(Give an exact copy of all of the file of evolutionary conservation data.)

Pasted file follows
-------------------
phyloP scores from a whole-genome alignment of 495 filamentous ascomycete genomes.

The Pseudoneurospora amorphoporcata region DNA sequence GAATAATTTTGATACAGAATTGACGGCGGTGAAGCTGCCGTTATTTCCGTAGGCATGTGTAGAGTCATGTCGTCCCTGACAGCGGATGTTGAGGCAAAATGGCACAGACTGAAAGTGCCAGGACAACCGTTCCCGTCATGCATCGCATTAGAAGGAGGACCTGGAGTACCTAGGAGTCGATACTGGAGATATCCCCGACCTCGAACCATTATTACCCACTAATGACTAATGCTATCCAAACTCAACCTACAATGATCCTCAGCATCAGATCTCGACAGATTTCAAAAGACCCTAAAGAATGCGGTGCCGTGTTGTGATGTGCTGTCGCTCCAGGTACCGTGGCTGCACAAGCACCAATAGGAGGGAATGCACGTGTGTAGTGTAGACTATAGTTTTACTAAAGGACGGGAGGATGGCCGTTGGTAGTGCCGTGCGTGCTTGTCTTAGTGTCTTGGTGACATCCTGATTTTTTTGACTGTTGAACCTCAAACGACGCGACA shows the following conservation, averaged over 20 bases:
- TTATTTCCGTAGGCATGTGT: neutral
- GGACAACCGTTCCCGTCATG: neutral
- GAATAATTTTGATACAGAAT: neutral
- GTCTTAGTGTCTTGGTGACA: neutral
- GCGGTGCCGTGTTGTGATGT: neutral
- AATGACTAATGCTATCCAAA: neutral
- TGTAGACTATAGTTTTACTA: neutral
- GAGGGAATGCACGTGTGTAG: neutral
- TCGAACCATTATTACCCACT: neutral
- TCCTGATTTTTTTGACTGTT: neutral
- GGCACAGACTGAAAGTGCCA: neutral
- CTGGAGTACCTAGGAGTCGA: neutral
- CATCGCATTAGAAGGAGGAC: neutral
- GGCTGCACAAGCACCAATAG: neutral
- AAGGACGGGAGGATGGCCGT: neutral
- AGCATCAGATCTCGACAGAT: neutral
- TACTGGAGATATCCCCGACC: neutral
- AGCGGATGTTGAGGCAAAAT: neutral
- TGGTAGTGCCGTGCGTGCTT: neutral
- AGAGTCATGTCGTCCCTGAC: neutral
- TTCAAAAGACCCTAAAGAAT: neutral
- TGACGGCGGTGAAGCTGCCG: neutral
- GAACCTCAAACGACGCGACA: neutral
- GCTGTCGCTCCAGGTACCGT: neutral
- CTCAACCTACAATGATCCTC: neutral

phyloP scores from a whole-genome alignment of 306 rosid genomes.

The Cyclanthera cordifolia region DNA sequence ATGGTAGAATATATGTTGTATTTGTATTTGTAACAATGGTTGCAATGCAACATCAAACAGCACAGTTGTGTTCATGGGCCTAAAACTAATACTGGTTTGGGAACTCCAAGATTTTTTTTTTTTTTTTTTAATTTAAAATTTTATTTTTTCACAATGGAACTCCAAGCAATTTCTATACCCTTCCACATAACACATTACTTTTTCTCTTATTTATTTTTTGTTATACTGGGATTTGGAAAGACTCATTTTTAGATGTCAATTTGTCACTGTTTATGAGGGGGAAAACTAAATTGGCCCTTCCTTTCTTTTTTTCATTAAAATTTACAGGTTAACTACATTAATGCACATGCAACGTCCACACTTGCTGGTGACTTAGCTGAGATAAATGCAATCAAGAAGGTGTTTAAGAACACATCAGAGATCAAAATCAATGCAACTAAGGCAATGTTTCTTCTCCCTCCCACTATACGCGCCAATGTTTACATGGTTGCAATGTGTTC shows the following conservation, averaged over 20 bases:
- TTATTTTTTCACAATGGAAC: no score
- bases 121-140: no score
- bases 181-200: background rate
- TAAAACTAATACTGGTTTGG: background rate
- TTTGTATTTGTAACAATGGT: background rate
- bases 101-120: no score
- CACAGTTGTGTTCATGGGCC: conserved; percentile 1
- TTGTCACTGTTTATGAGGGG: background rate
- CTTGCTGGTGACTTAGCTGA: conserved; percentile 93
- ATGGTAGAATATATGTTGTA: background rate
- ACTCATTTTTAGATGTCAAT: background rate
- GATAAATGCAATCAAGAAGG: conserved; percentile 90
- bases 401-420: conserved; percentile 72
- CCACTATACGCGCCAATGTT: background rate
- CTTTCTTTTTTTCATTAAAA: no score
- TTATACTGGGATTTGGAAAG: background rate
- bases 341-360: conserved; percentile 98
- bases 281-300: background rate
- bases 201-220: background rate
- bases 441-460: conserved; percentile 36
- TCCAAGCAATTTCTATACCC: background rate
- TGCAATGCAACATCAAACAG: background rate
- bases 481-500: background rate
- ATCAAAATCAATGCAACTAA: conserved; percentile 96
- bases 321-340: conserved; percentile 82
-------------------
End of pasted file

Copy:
phyloP scores from a whole-genome alignment of 495 filamentous ascomycete genomes.

The Pseudoneurospora amorphoporcata region DNA sequence GAATAATTTTGATACAGAATTGACGGCGGTGAAGCTGCCGTTATTTCCGTAGGCATGTGTAGAGTCATGTCGTCCCTGACAGCGGATGTTGAGGCAAAATGGCACAGACTGAAAGTGCCAGGACAACCGTTCCCGTCATGCATCGCATTAGAAGGAGGACCTGGAGTACCTAGGAGTCGATACTGGAGATATCCCCGACCTCGAACCATTATTACCCACTAATGACTAATGCTATCCAAACTCAACCTACAATGATCCTCAGCATCAGATCTCGACAGATTTCAAAAGACCCTAAAGAATGCGGTGCCGTGTTGTGATGTGCTGTCGCTCCAGGTACCGTGGCTGCACAAGCACCAATAGGAGGGAATGCACGTGTGTAGTGTAGACTATAGTTTTACTAAAGGACGGGAGGATGGCCGTTGGTAGTGCCGTGCGTGCTTGTCTTAGTGTCTTGGTGACATCCTGATTTTTTTGACTGTTGAACCTCAAACGACGCGACA shows the following conservation, averaged over 20 bases:
- TTATTTCCGTAGGCATGTGT: neutral
- GGACAACCGTTCCCGTCATG: neutral
- GAATAATTTTGATACAGAAT: neutral
- GTCTTAGTGTCTTGGTGACA: neutral
- GCGGTGCCGTGTTGTGATGT: neutral
- AATGACTAATGCTATCCAAA: neutral
- TGTAGACTATAGTTTTACTA: neutral
- GAGGGAATGCACGTGTGTAG: neutral
- TCGAACCATTATTACCCACT: neutral
- TCCTGATTTTTTTGACTGTT: neutral
- GGCACAGACTGAAAGTGCCA: neutral
- CTGGAGTACCTAGGAGTCGA: neutral
- CATCGCATTAGAAGGAGGAC: neutral
- GGCTGCACAAGCACCAATAG: neutral
- AAGGACGGGAGGATGGCCGT: neutral
- AGCATCAGATCTCGACAGAT: neutral
- TACTGGAGATATCCCCGACC: neutral
- AGCGGATGTTGAGGCAAAAT: neutral
- TGGTAGTGCCGTGCGTGCTT: neutral
- AGAGTCATGTCGTCCCTGAC: neutral
- TTCAAAAGACCCTAAAGAAT: neutral
- TGACGGCGGTGAAGCTGCCG: neutral
- GAACCTCAAACGACGCGACA: neutral
- GCTGTCGCTCCAGGTACCGT: neutral
- CTCAACCTACAATGATCCTC: neutral

phyloP scores from a whole-genome alignment of 306 rosid genomes.

The Cyclanthera cordifolia region DNA sequence ATGGTAGAATATATGTTGTATTTGTATTTGTAACAATGGTTGCAATGCAACATCAAACAGCACAGTTGTGTTCATGGGCCTAAAACTAATACTGGTTTGGGAACTCCAAGATTTTTTTTTTTTTTTTTTAATTTAAAATTTTATTTTTTCACAATGGAACTCCAAGCAATTTCTATACCCTTCCACATAACACATTACTTTTTCTCTTATTTATTTTTTGTTATACTGGGATTTGGAAAGACTCATTTTTAGATGTCAATTTGTCACTGTTTATGAGGGGGAAAACTAAATTGGCCCTTCCTTTCTTTTTTTCATTAAAATTTACAGGTTAACTACATTAATGCACATGCAACGTCCACACTTGCTGGTGACTTAGCTGAGATAAATGCAATCAAGAAGGTGTTTAAGAACACATCAGAGATCAAAATCAATGCAACTAAGGCAATGTTTCTTCTCCCTCCCACTATACGCGCCAATGTTTACATGGTTGCAATGTGTTC shows the following conservation, averaged over 20 bases:
- TTATTTTTTCACAATGGAAC: no score
- bases 121-140: no score
- bases 181-200: background rate
- TAAAACTAATACTGGTTTGG: background rate
- TTTGTATTTGTAACAATGGT: background rate
- bases 101-120: no score
- CACAGTTGTGTTCATGGGCC: conserved; percentile 1
- TTGTCACTGTTTATGAGGGG: background rate
- CTTGCTGGTGACTTAGCTGA: conserved; percentile 93
- ATGGTAGAATATATGTTGTA: background rate
- ACTCATTTTTAGATGTCAAT: background rate
- GATAAATGCAATCAAGAAGG: conserved; percentile 90
- bases 401-420: conserved; percentile 72
- CCACTATACGCGCCAATGTT: background rate
- CTTTCTTTTTTTCATTAAAA: no score
- TTATACTGGGATTTGGAAAG: background rate
- bases 341-360: conserved; percentile 98
- bases 281-300: background rate
- bases 201-220: background rate
- bases 441-460: conserved; percentile 36
- TCCAAGCAATTTCTATACCC: background rate
- TGCAATGCAACATCAAACAG: background rate
- bases 481-500: background rate
- ATCAAAATCAATGCAACTAA: conserved; percentile 96
- bases 321-340: conserved; percentile 82